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Something borrowed: does a personal loan work to pay for a wedding?

Many couples use credit cards to help pay for a wedding, but some take out wedding loans —  unsecured personal loans whose interest rate is based on the creditworthiness of one or both spouses-to-be. Using a loan can make budgeting, and paying, for a wedding easier, but whether using one is right depends on your financial situation.

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    A woman sits on a bicycle in her wedding dress in Gorky Park after having been married earlier in the day in Moscow (August 15, 2013).
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Many couples use credit cards to help pay for a wedding, but some take out wedding loans —  unsecured personal loans whose interest rate is based on the creditworthiness of one or both spouses-to-be.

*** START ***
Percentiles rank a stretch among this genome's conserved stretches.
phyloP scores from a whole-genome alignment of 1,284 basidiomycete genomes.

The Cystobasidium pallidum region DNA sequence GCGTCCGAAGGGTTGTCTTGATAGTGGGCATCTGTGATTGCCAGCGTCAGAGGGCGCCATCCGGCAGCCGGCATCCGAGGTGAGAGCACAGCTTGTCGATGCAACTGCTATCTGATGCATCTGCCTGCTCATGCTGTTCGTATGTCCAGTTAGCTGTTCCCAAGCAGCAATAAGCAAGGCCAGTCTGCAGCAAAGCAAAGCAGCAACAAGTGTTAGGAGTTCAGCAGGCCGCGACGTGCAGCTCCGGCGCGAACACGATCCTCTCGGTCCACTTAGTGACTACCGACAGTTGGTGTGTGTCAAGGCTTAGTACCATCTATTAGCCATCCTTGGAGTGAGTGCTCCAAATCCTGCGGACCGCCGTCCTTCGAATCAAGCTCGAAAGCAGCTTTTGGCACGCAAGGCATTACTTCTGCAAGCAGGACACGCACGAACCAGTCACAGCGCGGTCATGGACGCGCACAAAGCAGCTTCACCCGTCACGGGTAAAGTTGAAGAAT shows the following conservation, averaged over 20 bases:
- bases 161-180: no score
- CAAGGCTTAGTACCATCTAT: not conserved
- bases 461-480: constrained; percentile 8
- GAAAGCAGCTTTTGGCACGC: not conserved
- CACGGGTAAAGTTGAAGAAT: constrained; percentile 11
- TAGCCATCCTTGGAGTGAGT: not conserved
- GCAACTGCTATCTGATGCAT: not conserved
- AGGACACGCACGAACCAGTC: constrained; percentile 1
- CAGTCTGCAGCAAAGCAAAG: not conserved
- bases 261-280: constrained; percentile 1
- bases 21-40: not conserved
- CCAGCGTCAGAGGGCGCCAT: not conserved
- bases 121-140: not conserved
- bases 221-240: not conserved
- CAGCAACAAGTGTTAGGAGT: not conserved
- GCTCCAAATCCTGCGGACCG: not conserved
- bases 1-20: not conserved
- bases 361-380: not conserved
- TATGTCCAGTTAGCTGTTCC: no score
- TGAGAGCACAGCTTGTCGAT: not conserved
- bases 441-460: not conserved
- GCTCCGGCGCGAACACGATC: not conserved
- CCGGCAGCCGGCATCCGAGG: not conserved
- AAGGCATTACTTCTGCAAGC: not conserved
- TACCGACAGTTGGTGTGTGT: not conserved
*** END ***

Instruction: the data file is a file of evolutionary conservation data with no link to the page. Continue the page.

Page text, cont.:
While no-interest credit cards can be cheaper for those with excellent credit, a personal loan in a specific amount may help couples stick to a spending plan, and fixed monthly payments may make budgeting after the wedding easier.

But no one — no one — recommends that you begin your married life in debt.

The average American wedding cost $32,641 in 2015, up 4.5% from the previous year and 21% from five years ago, according to The Knot’s 2015 Real Weddings Study.

The bride’s parents still bear most of the wedding costs on average, contributing 44% of the budget, but couples are a close second, contributing 43% of the budget, the study found, followed by the groom’s parents at 12% and others at 1%.